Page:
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Arch Phys Med Rehabil. 2006 Jun;87(6):793-8.

Aggressive behavior in patients with stroke: association with psychopathology and results of antidepressant treatment on aggression.

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1
Department of Psychological Medicine, Tan Tock Seng Hospital, Singapore.

Abstract

OBJECTIVE:

To examine, in a post hoc analysis of an antidepressant treatment trial, correlates of irritability and aggression after stroke and changes in irritability scores associated with antidepressant treatment.

DESIGN:

Aggressive patients (n=23) were compared with nonaggressive patients (n=69) on numerous measures of psychopathology, poststroke impairment, and neuroimaging findings.

SETTING:

All patients were hospitalized at the time of the initial evaluation for acute stroke or for rehabilitation therapy.

PARTICIPANTS:

Ninety-two patients from the Iowa City Stroke Study were classified as aggressive or nonaggressive, based on symptoms elicited by the Present State Examination (PSE) and from family or caretaker reports.

INTERVENTION:

All patients were randomized to receive nortriptyline, fluoxetine, or placebo using a double-blind methodology.

MAIN OUTCOME MEASURE:

The change in aggression score as elicited by the PSE at the beginning and the end of a 12-week treatment trial.

RESULTS:

Twenty-five percent (23/92) of patients reported irritability or aggression. Irritable and aggressive patients had higher total PSE scores, Hamilton Depression Rating Scale scores, Hamilton Anxiety Rating Scale (HAMA) scores, and lower Mini-Mental State Examination scores. They also had lesions that were more proximal to the frontal pole. Stepwise regression analysis showed that HAMA scores and proximity of lesion to the frontal pole were significant independent predictors of irritability. Among irritable and aggressive patients with depression who responded to antidepressants, there was a significantly greater reduction in irritability after treatment, compared with patients whose depression did not lessen with treatment.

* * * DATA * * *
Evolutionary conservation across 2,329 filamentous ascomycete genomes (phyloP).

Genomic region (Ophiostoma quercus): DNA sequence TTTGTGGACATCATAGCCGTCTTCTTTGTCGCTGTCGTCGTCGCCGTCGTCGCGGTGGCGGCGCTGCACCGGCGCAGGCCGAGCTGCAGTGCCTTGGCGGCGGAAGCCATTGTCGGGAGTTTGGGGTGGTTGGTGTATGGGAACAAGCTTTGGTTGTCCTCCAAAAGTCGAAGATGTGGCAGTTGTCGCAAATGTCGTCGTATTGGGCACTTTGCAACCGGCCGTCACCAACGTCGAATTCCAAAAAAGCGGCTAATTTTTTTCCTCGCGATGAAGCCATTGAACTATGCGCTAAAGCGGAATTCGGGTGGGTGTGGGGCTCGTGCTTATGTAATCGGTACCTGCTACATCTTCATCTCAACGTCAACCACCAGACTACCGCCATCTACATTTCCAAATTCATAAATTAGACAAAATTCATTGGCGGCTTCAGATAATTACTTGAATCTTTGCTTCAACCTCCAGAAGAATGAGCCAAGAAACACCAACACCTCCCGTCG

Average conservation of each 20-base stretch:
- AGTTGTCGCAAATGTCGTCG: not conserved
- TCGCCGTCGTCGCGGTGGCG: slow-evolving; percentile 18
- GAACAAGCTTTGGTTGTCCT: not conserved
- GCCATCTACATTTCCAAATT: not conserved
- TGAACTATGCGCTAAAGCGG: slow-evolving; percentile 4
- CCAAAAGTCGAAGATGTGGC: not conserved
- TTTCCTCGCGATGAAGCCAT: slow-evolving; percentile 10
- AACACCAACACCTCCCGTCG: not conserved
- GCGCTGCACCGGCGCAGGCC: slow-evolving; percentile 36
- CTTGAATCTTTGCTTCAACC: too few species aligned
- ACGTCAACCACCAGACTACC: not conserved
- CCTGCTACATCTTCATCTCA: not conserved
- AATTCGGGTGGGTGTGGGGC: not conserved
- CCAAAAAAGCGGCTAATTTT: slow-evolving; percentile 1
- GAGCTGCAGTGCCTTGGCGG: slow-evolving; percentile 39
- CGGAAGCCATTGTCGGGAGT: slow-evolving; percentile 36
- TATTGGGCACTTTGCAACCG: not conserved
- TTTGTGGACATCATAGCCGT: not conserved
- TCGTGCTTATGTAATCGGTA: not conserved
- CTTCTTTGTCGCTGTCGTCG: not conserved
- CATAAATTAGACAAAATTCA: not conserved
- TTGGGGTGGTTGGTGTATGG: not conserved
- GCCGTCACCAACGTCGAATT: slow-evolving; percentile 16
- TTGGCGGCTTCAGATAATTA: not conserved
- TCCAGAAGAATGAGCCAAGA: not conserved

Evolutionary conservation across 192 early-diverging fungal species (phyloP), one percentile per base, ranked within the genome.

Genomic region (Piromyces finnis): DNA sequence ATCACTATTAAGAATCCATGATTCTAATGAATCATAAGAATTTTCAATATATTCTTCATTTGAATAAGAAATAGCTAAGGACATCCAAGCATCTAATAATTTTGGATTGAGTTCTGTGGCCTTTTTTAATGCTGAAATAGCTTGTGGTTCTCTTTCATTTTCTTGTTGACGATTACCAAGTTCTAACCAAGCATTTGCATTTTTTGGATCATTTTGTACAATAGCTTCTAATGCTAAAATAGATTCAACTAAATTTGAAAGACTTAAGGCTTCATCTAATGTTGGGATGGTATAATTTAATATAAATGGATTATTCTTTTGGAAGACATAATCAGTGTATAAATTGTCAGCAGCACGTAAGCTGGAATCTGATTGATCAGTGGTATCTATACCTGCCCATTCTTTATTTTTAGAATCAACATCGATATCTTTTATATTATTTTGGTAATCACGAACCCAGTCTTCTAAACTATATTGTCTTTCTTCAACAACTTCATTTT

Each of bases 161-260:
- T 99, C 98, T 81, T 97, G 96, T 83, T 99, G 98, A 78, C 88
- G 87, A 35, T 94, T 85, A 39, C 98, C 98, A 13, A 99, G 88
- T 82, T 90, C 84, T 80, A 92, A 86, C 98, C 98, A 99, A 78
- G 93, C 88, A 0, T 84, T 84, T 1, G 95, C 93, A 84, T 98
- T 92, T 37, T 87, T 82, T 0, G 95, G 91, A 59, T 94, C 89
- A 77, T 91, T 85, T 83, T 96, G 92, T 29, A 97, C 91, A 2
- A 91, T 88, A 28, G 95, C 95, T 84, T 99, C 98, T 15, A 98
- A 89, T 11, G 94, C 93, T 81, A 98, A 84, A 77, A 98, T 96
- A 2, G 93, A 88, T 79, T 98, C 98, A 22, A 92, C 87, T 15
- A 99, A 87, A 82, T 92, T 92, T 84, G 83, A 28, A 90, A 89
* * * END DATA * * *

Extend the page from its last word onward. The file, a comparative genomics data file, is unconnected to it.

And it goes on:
CONCLUSIONS:

Several factors, such as severity of impairment, other psychopathology, and neurobiologic factors, appear to contribute to irritable and aggressive behavior in stroke patients. If depression accompanies aggression, the results of this small study suggest that successful treatment of depression may reduce aggressive behavior.

PMID:
16731214
DOI:
10.1016/j.apmr.2006.02.016
[Indexed for MEDLINE]
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